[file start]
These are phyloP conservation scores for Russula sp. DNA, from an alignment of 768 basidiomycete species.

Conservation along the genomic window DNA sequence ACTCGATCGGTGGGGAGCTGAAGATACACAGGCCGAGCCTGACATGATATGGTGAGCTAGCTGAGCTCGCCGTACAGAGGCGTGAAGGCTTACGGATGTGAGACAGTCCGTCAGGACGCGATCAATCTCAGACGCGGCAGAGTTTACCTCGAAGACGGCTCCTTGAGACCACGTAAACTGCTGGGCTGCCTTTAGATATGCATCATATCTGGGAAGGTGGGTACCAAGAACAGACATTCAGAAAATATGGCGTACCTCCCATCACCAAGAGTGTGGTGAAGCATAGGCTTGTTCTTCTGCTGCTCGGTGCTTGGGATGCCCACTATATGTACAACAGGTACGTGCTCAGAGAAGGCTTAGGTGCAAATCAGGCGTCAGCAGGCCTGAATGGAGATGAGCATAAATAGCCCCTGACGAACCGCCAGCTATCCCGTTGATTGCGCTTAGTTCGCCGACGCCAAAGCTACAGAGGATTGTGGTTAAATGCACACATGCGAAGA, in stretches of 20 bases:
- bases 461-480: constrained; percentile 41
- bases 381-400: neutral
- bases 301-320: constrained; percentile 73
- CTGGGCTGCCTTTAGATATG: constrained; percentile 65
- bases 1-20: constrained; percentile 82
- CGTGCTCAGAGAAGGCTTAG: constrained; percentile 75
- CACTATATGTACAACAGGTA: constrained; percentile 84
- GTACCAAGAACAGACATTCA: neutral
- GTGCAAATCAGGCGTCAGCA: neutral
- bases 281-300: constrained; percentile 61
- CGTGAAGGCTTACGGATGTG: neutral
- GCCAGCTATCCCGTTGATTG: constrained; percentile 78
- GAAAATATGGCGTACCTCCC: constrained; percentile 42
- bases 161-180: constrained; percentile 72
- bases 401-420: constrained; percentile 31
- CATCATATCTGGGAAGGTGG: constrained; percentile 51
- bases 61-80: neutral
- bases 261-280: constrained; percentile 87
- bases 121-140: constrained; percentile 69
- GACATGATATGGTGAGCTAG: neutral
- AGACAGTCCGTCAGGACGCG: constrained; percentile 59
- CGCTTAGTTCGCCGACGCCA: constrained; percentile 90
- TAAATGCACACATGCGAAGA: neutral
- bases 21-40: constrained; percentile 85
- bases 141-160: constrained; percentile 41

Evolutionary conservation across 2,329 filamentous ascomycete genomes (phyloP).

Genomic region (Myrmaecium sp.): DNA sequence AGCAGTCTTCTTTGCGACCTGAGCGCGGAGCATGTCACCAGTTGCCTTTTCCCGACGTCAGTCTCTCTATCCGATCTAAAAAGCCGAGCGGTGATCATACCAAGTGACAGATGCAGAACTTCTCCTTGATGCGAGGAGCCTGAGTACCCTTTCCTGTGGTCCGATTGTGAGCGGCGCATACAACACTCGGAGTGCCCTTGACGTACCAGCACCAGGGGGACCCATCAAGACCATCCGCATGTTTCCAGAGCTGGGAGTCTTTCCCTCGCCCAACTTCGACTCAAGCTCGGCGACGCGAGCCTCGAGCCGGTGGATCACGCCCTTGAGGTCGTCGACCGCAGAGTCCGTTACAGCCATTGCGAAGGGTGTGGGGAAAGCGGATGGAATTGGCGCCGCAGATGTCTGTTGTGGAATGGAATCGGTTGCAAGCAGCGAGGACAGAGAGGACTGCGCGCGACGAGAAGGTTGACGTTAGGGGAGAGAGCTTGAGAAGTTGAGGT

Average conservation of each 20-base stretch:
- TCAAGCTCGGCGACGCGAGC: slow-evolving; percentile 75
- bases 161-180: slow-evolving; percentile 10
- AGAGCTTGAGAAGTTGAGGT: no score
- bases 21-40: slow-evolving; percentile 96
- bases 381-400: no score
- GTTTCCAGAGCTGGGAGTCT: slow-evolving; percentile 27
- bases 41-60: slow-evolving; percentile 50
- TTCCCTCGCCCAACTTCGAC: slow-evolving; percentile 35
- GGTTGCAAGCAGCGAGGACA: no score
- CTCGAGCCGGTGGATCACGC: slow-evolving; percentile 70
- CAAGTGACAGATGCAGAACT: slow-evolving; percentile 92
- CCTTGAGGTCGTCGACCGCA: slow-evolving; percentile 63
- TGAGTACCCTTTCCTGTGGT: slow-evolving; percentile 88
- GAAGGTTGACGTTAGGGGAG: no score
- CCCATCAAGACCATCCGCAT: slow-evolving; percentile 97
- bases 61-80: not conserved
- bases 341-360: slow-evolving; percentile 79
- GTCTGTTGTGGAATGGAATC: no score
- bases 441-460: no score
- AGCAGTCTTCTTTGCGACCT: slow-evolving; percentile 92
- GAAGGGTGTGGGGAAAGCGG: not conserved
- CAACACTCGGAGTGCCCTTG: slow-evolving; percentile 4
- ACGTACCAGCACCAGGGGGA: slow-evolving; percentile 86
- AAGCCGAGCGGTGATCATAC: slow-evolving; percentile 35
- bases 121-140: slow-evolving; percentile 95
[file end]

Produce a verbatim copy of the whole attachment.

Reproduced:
These are phyloP conservation scores for Russula sp. DNA, from an alignment of 768 basidiomycete species.

Conservation along the genomic window DNA sequence ACTCGATCGGTGGGGAGCTGAAGATACACAGGCCGAGCCTGACATGATATGGTGAGCTAGCTGAGCTCGCCGTACAGAGGCGTGAAGGCTTACGGATGTGAGACAGTCCGTCAGGACGCGATCAATCTCAGACGCGGCAGAGTTTACCTCGAAGACGGCTCCTTGAGACCACGTAAACTGCTGGGCTGCCTTTAGATATGCATCATATCTGGGAAGGTGGGTACCAAGAACAGACATTCAGAAAATATGGCGTACCTCCCATCACCAAGAGTGTGGTGAAGCATAGGCTTGTTCTTCTGCTGCTCGGTGCTTGGGATGCCCACTATATGTACAACAGGTACGTGCTCAGAGAAGGCTTAGGTGCAAATCAGGCGTCAGCAGGCCTGAATGGAGATGAGCATAAATAGCCCCTGACGAACCGCCAGCTATCCCGTTGATTGCGCTTAGTTCGCCGACGCCAAAGCTACAGAGGATTGTGGTTAAATGCACACATGCGAAGA, in stretches of 20 bases:
- bases 461-480: constrained; percentile 41
- bases 381-400: neutral
- bases 301-320: constrained; percentile 73
- CTGGGCTGCCTTTAGATATG: constrained; percentile 65
- bases 1-20: constrained; percentile 82
- CGTGCTCAGAGAAGGCTTAG: constrained; percentile 75
- CACTATATGTACAACAGGTA: constrained; percentile 84
- GTACCAAGAACAGACATTCA: neutral
- GTGCAAATCAGGCGTCAGCA: neutral
- bases 281-300: constrained; percentile 61
- CGTGAAGGCTTACGGATGTG: neutral
- GCCAGCTATCCCGTTGATTG: constrained; percentile 78
- GAAAATATGGCGTACCTCCC: constrained; percentile 42
- bases 161-180: constrained; percentile 72
- bases 401-420: constrained; percentile 31
- CATCATATCTGGGAAGGTGG: constrained; percentile 51
- bases 61-80: neutral
- bases 261-280: constrained; percentile 87
- bases 121-140: constrained; percentile 69
- GACATGATATGGTGAGCTAG: neutral
- AGACAGTCCGTCAGGACGCG: constrained; percentile 59
- CGCTTAGTTCGCCGACGCCA: constrained; percentile 90
- TAAATGCACACATGCGAAGA: neutral
- bases 21-40: constrained; percentile 85
- bases 141-160: constrained; percentile 41

Evolutionary conservation across 2,329 filamentous ascomycete genomes (phyloP).

Genomic region (Myrmaecium sp.): DNA sequence AGCAGTCTTCTTTGCGACCTGAGCGCGGAGCATGTCACCAGTTGCCTTTTCCCGACGTCAGTCTCTCTATCCGATCTAAAAAGCCGAGCGGTGATCATACCAAGTGACAGATGCAGAACTTCTCCTTGATGCGAGGAGCCTGAGTACCCTTTCCTGTGGTCCGATTGTGAGCGGCGCATACAACACTCGGAGTGCCCTTGACGTACCAGCACCAGGGGGACCCATCAAGACCATCCGCATGTTTCCAGAGCTGGGAGTCTTTCCCTCGCCCAACTTCGACTCAAGCTCGGCGACGCGAGCCTCGAGCCGGTGGATCACGCCCTTGAGGTCGTCGACCGCAGAGTCCGTTACAGCCATTGCGAAGGGTGTGGGGAAAGCGGATGGAATTGGCGCCGCAGATGTCTGTTGTGGAATGGAATCGGTTGCAAGCAGCGAGGACAGAGAGGACTGCGCGCGACGAGAAGGTTGACGTTAGGGGAGAGAGCTTGAGAAGTTGAGGT

Average conservation of each 20-base stretch:
- TCAAGCTCGGCGACGCGAGC: slow-evolving; percentile 75
- bases 161-180: slow-evolving; percentile 10
- AGAGCTTGAGAAGTTGAGGT: no score
- bases 21-40: slow-evolving; percentile 96
- bases 381-400: no score
- GTTTCCAGAGCTGGGAGTCT: slow-evolving; percentile 27
- bases 41-60: slow-evolving; percentile 50
- TTCCCTCGCCCAACTTCGAC: slow-evolving; percentile 35
- GGTTGCAAGCAGCGAGGACA: no score
- CTCGAGCCGGTGGATCACGC: slow-evolving; percentile 70
- CAAGTGACAGATGCAGAACT: slow-evolving; percentile 92
- CCTTGAGGTCGTCGACCGCA: slow-evolving; percentile 63
- TGAGTACCCTTTCCTGTGGT: slow-evolving; percentile 88
- GAAGGTTGACGTTAGGGGAG: no score
- CCCATCAAGACCATCCGCAT: slow-evolving; percentile 97
- bases 61-80: not conserved
- bases 341-360: slow-evolving; percentile 79
- GTCTGTTGTGGAATGGAATC: no score
- bases 441-460: no score
- AGCAGTCTTCTTTGCGACCT: slow-evolving; percentile 92
- GAAGGGTGTGGGGAAAGCGG: not conserved
- CAACACTCGGAGTGCCCTTG: slow-evolving; percentile 4
- ACGTACCAGCACCAGGGGGA: slow-evolving; percentile 86
- AAGCCGAGCGGTGATCATAC: slow-evolving; percentile 35
- bases 121-140: slow-evolving; percentile 95